Radiographs (X-rays) are a frequently utilized diagnostic imaging tool in veterinary medicine. Radiographs can provide significant information about a pet’s musculoskeletal system, teeth, respiratory system, cardiovascular system, gastrointestinal tract and urinary system. Often radiographs are interpreted in conjunction with other diagnostics (blood work , ultrasound ) to provide a more complete picture of a pet’s condition.
X-rays are safe for your pet. An X-ray beam passes through the body and is absorbed by an X-ray film in our radiographic machine. Bones and other dense tissues absorb more of the X-ray beam, thus they show up as “white” on the film. Softer tissues, or tissues full of air such as lungs, absorb less of the X-ray beam thus they appear darker on the film.
We’re excited to announce we now have digital radiology (X-ray) capabilities. Our Cuattro system is a state of the art system in the veterinary market.
Unlike traditional x-rays, in which images are produced on a film much like traditional cameras, our new system allows us to capture images taken on a digital screen much like your digital camera. The result is a much improved image quality. What does this mean for your pet? A great number of things!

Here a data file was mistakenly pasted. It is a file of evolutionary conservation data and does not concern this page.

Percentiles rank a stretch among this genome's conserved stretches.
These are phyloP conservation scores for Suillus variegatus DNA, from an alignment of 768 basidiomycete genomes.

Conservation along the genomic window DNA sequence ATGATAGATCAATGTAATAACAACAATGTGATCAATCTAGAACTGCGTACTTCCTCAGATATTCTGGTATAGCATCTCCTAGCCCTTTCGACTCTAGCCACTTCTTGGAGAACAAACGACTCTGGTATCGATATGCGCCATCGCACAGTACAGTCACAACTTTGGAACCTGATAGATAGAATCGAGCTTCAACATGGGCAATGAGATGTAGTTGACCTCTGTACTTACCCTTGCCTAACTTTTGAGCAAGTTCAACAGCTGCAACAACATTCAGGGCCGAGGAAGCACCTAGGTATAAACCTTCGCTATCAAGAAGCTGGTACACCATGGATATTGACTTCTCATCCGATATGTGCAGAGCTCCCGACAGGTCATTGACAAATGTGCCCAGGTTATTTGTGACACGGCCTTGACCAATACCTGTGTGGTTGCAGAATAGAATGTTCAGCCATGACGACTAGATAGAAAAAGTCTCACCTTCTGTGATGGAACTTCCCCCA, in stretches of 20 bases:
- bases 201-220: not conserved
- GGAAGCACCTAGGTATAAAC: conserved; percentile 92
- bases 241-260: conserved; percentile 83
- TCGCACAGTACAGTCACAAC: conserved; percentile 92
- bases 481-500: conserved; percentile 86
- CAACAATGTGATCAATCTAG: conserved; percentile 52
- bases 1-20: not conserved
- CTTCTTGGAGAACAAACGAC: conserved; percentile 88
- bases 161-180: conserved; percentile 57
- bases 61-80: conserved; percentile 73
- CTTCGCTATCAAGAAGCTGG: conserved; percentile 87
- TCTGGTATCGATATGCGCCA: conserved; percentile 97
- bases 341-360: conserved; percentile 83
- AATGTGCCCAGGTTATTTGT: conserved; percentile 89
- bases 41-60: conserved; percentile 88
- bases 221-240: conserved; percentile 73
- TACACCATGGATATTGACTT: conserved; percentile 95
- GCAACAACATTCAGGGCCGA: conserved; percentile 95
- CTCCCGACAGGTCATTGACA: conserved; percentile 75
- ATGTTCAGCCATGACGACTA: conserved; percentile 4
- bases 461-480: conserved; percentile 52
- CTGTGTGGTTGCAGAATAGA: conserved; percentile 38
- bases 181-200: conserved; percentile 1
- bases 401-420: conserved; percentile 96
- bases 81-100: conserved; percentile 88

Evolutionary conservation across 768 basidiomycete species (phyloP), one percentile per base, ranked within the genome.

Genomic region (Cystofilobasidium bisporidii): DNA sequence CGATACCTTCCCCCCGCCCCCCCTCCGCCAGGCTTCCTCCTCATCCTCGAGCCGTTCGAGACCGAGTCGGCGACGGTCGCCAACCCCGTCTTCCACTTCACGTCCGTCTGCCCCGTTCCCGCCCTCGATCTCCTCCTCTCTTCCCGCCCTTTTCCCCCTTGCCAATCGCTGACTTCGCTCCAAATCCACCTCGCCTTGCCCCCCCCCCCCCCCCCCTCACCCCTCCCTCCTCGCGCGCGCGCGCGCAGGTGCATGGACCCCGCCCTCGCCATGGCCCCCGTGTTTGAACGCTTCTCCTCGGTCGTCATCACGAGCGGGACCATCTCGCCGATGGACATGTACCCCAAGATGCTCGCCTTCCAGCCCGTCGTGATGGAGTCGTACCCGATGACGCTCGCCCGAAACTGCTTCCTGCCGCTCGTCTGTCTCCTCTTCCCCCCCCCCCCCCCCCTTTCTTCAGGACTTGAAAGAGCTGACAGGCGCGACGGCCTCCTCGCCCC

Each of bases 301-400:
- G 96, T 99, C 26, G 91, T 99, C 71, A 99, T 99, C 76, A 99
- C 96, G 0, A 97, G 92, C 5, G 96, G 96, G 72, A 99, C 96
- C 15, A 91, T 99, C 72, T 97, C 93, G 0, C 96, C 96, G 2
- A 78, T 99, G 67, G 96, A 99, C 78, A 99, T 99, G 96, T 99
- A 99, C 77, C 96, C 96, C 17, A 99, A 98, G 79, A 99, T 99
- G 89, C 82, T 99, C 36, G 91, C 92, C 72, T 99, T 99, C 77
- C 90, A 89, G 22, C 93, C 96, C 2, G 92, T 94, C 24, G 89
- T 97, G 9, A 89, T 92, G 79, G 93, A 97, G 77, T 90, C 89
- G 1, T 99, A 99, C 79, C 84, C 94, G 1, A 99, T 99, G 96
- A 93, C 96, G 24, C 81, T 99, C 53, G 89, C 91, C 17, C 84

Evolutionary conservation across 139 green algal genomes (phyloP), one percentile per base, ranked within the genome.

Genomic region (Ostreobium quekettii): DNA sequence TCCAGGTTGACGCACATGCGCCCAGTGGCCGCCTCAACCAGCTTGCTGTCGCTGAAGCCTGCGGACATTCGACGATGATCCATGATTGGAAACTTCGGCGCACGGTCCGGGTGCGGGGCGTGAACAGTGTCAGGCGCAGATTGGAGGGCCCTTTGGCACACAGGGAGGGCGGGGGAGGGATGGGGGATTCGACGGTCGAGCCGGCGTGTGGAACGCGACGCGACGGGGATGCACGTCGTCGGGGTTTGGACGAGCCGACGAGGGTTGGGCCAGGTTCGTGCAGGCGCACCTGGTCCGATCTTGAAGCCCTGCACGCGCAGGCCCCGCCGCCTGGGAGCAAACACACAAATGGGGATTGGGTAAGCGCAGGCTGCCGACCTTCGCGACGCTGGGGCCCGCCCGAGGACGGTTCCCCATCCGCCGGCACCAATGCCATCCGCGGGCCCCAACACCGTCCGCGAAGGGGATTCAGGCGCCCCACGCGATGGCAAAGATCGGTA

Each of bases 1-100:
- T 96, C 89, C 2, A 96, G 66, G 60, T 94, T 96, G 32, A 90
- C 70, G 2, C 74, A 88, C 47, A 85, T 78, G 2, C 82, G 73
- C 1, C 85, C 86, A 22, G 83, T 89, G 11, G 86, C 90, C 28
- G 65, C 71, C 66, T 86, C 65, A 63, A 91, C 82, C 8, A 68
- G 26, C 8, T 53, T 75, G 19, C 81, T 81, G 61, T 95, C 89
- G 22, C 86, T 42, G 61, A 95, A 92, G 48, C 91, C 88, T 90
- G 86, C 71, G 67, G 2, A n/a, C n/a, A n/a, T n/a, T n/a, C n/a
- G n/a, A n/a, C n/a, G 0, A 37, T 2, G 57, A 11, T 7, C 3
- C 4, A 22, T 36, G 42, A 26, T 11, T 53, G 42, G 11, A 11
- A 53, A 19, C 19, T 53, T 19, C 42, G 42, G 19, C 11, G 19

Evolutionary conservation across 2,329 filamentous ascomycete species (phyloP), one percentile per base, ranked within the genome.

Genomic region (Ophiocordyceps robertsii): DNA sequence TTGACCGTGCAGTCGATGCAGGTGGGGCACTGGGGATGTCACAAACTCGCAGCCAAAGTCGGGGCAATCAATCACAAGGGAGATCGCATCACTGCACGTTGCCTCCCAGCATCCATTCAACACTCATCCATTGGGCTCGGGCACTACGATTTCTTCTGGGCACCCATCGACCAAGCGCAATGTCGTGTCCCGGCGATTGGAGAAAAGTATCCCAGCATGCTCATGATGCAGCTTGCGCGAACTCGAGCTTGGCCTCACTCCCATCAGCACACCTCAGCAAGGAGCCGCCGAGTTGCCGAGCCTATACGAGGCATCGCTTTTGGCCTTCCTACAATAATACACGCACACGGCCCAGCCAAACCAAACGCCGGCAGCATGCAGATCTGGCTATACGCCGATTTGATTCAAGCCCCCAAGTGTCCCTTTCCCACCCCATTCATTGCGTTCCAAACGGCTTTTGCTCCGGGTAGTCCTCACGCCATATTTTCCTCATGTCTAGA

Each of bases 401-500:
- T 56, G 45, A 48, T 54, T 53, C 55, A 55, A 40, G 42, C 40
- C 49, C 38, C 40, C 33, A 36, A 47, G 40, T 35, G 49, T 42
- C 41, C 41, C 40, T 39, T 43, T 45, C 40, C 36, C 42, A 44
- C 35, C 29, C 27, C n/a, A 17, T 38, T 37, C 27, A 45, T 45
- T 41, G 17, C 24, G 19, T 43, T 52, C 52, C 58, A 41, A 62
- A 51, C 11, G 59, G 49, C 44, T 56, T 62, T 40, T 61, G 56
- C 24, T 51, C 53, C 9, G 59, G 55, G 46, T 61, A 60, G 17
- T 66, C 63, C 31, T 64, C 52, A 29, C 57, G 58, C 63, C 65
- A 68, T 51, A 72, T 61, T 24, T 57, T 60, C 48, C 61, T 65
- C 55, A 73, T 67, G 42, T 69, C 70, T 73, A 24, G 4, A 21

Most importantly digital radiographs allow us a much higher degree of diagnostic capability as the images produced are far more clear and concise- We can see inside your pet much more clearly!
The images are taken extremely quickly, allowing minimal time for your pet to be on the x-ray table- this is especially important if your pet is an older or arthritic pet, in discomfort or under general anesthesia.
Another benefit is that the images taken, being digital images, can easily be sent into your pet’s electronic file, sent to a specialist or referring veterinarian, burned to a CD, or emailed to anyone you wish. They can also be archived for easy future retrieval and never lose their image quality.
For more information, please call us and ask to see some of the images for yourself- Seeing is believing!
Our veterinarians in our hospital do most radiographic reading and interpretation. However, in complicated cases, we send them directly to board certified radiologists for interpretation. This access to specialist consultation can be particularly useful in emergency cases.